ALIVE AND KICKING: Lower Richmond River Cane Harvesting Co-op employees Lyndon Murphy and Steve Dorey at Pimlico for the harvesting season.
ALIVE AND KICKING: Lower Richmond River Cane Harvesting Co-op employees Lyndon Murphy and Steve Dorey at Pimlico for the harvesting season. Marc Stapelberg

Sweet start to cane season for Northern Rivers farmers

FOR the first time in a long time, fifth generation Northern Rivers cane farmers Wayne and Craig Rodgers had something sweet to look forward to when cane crushing season rolled into gear.

After seven years of havoc wreaked by flood and frost, forecasts are in for a bumper season.

"Certainly the last few years have severely impacted the grower's cash flow," Wayne Rodgers said.

"We've had a very wet period since 2007. And in 2007 the industry was impacted by frosts, by extremely cold weather and from then until 2011 we had very uncharacteristic wet years.

"This will be the year we start to recover."

RELATED: Sweet victory: Sugar growers bounce back after disasters

NSW Sugar Milling Cooperative CEO Chris Connors said the last seven years had been disappointing, with only 900,000 to 1.5 million tonnes of cane crushed per season.

"The growers have been through floods, frosts, and rainfall events that have tested their sustainability," he said. "The 2011 season in which only 910k tonnes of cane was crushed was probably the worst in living memory. It is a testimony to growers' resilience that after seven years of extreme weather we are now looking at a crop that is getting towards our best output."

The only bitterness in the boon is that world sugar prices have dropped significantly in the past 12 months.

Mr Connors said low sugar prices, along with Wilmar's importation of subsidised raw sugar into the domestic market would flow through to the price being paid to growers.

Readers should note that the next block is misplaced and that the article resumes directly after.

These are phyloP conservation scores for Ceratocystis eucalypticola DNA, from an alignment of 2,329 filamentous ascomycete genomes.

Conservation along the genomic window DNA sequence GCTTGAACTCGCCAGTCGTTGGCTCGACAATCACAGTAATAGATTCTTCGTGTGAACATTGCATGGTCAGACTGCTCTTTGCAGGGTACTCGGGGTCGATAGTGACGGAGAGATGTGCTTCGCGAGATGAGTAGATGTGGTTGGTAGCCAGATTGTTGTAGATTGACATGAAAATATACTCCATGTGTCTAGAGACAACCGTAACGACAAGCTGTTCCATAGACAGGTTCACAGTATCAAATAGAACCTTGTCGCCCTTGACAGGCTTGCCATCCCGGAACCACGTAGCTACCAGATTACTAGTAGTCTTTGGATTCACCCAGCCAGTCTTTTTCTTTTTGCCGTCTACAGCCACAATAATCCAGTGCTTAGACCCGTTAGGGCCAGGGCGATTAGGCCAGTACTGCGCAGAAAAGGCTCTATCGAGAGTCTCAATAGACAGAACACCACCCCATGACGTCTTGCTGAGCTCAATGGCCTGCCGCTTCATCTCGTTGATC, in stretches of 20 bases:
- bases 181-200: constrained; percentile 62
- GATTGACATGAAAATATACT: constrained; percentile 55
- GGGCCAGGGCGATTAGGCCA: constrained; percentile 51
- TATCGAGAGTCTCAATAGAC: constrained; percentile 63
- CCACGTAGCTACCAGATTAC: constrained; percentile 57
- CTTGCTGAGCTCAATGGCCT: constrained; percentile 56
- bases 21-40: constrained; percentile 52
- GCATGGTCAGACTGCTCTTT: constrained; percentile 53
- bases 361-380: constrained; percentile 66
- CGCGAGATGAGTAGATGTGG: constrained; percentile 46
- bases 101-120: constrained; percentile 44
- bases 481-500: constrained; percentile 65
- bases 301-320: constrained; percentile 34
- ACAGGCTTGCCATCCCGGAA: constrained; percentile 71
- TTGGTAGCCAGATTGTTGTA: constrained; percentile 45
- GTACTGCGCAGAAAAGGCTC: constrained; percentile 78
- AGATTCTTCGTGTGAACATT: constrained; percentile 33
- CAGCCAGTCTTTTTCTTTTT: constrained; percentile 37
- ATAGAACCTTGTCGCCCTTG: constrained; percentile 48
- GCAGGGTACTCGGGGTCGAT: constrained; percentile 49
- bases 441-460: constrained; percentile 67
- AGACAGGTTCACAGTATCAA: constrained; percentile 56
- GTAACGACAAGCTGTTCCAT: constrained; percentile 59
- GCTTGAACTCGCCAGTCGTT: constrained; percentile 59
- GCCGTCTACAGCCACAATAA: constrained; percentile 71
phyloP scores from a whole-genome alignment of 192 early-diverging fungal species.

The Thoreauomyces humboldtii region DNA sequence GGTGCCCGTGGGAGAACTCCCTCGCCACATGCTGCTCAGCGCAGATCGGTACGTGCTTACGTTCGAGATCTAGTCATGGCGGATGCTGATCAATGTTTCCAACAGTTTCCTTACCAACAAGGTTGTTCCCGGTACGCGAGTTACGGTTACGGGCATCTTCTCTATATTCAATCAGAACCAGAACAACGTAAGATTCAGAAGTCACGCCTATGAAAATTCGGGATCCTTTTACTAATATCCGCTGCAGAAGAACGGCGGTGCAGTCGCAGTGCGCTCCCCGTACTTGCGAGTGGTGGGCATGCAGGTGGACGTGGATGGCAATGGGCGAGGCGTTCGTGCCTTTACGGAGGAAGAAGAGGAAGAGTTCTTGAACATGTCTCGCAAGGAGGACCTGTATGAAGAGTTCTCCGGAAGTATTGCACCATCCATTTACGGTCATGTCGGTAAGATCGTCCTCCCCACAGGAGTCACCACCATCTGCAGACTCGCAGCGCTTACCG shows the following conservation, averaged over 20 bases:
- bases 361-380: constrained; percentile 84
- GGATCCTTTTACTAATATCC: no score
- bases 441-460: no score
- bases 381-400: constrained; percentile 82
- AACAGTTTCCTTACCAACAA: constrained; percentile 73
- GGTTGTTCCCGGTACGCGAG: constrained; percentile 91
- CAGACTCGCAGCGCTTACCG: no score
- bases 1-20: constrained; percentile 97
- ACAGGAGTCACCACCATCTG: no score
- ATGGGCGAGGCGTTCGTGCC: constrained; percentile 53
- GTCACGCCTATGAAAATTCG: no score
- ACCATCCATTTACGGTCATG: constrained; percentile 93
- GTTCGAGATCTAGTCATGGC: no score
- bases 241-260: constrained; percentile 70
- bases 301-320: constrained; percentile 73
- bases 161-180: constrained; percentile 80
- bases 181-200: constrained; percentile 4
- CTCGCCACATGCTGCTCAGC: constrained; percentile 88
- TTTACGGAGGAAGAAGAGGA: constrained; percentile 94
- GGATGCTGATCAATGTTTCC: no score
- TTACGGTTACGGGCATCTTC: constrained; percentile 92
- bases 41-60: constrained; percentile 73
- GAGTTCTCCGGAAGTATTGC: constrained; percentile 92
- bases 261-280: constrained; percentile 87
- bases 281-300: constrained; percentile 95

"Our Australian growers-owned company is now the only sugar grower/miller/refinery which is 100% sustainably certified under the Bonsucro system," he said.

"It is a pity they have to be subject to the pricing pressures with no government support, particularly when you look at tariffs, government subsidies and support systems that are in place for our competitors."

Mr Rodgers said dry weather, which is expected this year, tended to produce more sugar cane on the Northern Rivers providing there were no significant frost events.

"The crop we're harvesting now, and the next crop, look exceptional and it will depend now on the weather," he said.

 

CRUSHING SEASON

Broadwater Mill: Expected to crush 839,000 tonne of cane from June 9.

Harwood Mill: Expected to crush 745,000 tonne of cane from June 9.

Condong Mill: Expected to crush 550,000 tonne of cane from June 22.

Total: 2.13 million tonne of cane expected this season.

For the past seven years, the cane crush has been between 900,000 and 1.5 million tonne.

 

 


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